The Scottish Executive is facing pressure to make homophobia a hate crime after new figures reveal a significant rise in anti-gay attacks.
Figures obtained by a Scottish newspaper investigation suggest there has been a 100 per cent increase in incidents over the last year.
The Scotsman claims that “In the Lothian and Borders region, police have revealed that 30 homophobic offences have been recorded this year, compared with 37 for the whole of 2005. In 2003, just 19 incidents were recorded.
“In Strathclyde, 128 crimes and 16 “non-crime incidents” were recorded in 2005-6, against 113 and 25 the previous year, and only 40 and ten in 2003-4 – a rise of more than 200 per cent in three years. Such crimes included serious assault, threats and extortion, indecent assault, vandalism and breach of the peace.
“In Dumfries and Galloway, the number of recorded homophobic crimes and incidents, from physical assaults to verbal abuse, doubled from 20 in 2004-5 to 40 last year.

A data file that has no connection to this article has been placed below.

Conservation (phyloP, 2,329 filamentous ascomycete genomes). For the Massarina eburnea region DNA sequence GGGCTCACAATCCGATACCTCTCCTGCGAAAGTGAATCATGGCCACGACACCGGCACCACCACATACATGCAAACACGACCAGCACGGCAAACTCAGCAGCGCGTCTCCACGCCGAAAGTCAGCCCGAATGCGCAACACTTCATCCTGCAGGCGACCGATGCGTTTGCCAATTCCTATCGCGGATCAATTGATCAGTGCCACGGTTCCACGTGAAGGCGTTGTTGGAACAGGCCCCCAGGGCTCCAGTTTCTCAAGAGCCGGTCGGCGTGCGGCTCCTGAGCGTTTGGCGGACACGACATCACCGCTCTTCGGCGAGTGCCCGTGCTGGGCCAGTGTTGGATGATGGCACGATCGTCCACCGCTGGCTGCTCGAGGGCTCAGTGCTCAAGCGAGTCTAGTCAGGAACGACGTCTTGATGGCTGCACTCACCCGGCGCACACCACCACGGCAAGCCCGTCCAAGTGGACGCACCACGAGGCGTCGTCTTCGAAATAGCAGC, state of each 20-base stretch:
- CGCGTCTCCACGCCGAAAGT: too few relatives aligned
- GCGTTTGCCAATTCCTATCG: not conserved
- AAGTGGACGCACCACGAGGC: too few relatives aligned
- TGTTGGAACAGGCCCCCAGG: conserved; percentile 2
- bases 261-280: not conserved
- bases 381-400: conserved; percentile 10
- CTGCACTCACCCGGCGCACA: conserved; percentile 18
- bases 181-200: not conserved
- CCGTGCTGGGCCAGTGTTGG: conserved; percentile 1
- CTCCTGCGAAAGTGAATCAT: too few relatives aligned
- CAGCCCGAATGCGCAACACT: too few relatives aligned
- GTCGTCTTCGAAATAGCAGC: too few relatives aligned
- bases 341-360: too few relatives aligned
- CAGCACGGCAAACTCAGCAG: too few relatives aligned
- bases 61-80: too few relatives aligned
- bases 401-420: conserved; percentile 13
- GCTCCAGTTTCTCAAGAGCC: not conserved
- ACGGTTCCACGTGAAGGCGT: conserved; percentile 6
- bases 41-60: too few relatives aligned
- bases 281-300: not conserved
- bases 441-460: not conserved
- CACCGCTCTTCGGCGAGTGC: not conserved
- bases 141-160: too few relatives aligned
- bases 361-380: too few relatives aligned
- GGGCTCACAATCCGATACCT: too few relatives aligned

Over the past three years, recorded homophobic crimes and incidents have soared by about 150 per cent.”
Chief Inspector George Denholm, of Lothian and Borders Police, responsible for lesbian, gay, bisexual and transgender issues at the Association of Chief Police Officers in Scotland, told the paper, “There is a huge level of under-reporting. The figures look like the problem is running out of control, but I think at least part of the reason for the increase is because the police are building more trust with the gay community.”
David Lyle, Scottish co-ordinator for the Gay Police Association, said: “If you replace the word ‘gay’ with ‘black’ in these verbal attacks, there would, quite rightly, be a massive outcry. But it seems perfectly possible to abuse gay people and hide behind the supposed shield of ‘because it’s my religious belief’.”
Mr Lyle suggested people were suffering retaliation from religious groups angry at pro-gay laws such as civil partnerships and gay adoption.
Calum Irving, director of gay rights group Stonewall Scotland, told The Scotsman “These alarming figures show that the Scottish Executive should be legislating in this area. They are talking about consistency of sentencing, but this leaves Scotland the only part of the UK that doesn’t have statutory aggravation on the basis of sexual orientation.”